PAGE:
Perks
10-13-2007, 09:17 PM
Yeah, I'm going to talk to the teacher. Like tjwriter said, I'm sure she feels like she needs it because of the shameful lack of discipline. I'm not keen on having my child excluded, and I likely won't change her policy (although I could forbid it to my child, which I wouldn't do.)

I'm thinking it's a valuable discussion to have anyway. Just to talk about the different ways this sort of reward system could be seen and what it could mean in the long run.

scarletpeaches
10-13-2007, 09:21 PM
You're assuming everyone gives a damn about their children as much as you do, Perks. ;)

Seriously, though...not everyone does. You see it with the gangs of kids hanging round outside the shops after dark...I bet if they came to harm their parents (or breeders as I call them) would be the first ones to cry foul.

eldragon
10-13-2007, 09:22 PM
I wasn't happy yesterday when my ten-year-old told me that her teacher had brought in chips, and sold them for .50 each to her students. My daughter had no money on her, but a friend bought her a pack.

If I weren't overextended with things to bitch about ................

What kind of teacher sells chips to her students?????????/

scarletpeaches
10-13-2007, 09:23 PM
I assume you mean potato chips/crisps and not French fries chippy things? Either way...grr!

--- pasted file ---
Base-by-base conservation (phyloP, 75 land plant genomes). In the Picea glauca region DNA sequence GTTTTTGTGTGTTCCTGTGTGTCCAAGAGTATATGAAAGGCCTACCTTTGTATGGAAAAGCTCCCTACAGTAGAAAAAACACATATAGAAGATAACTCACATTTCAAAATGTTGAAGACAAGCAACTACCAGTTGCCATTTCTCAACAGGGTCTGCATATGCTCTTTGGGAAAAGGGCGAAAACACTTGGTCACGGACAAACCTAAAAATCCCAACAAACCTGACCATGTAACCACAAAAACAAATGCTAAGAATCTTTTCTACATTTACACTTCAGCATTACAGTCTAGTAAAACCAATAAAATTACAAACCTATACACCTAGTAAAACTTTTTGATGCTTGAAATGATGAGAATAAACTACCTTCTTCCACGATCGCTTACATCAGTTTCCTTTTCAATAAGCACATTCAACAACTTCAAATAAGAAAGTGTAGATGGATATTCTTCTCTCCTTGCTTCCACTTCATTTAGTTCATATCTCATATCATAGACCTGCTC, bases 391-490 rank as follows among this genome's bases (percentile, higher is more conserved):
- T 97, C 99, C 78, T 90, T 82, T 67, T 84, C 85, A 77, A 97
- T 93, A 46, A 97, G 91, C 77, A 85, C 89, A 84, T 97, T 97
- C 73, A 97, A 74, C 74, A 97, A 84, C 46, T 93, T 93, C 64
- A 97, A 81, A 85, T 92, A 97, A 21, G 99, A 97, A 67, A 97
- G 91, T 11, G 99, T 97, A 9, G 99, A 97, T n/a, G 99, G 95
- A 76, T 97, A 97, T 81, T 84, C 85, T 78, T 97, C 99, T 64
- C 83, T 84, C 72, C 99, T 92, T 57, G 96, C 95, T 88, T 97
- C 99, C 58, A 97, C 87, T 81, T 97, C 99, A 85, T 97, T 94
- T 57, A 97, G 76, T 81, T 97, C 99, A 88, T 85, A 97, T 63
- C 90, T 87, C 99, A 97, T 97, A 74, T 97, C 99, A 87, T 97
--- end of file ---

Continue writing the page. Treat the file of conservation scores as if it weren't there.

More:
Perks
10-13-2007, 09:30 PM
I think most people give a damn, but there's this bizarro wave of wanting your children never to be angry at you.

From a very young age, I strongly reminded mine that there were other people in the world. People who had likes and dislikes just like them, and - more importantly - people who have things they need to get done. I just recently read where someone was saying that it's more important to understand why your child is acting the fool, rather than attempt to curb the behavior. I heartily disagree. I find it very important to understand their moods and opinions - are you hungry, tired, out of sorts because you don't understand what's going on? - but only because I care to know my children as people. What's paramount is that they realize that whatever's bothering you, you don't get to inflict your grump or pout or poor attitude on anyone else. When I get hungry and grouchy, I can't slap the cashier at the supermarket or scream at husband because I'm overtired. What we feel is important, how we behave towards others has to have at least a constant bare minimum of manners and decorum.

What's been great is that people enjoy my children. People come up to me and say how sweet they are. People want to talk to them, because they are polite and friendly and fully, even at their young age, aware that the world does not stop for, nor revolve around them.

They'll have to learn it all over again when they fall in love. It's okay, I'll help where I can.

tjwriter
10-13-2007, 10:43 PM
...I mean, think about it even here at AW. We joke about it when we get a rejection - time to hit the Ben & Jerry's; got a request for a partial - mondo! Break out the Ben & Jerry's, etc. With obesity issues, body-image obsession, bulimia, anorexia and all that, I just think it's a subtly bad idea, "you've been good today, you deserve candy."

I think this stems from way back in the days before people gave themselves everything that blah blah was a special thing and that's why you got something special. But it the key word in that sentence: special. It wasn't all time and it wasn't the exact same thing for every special event. It was a celebratory event (or a pick me up) and not frequent.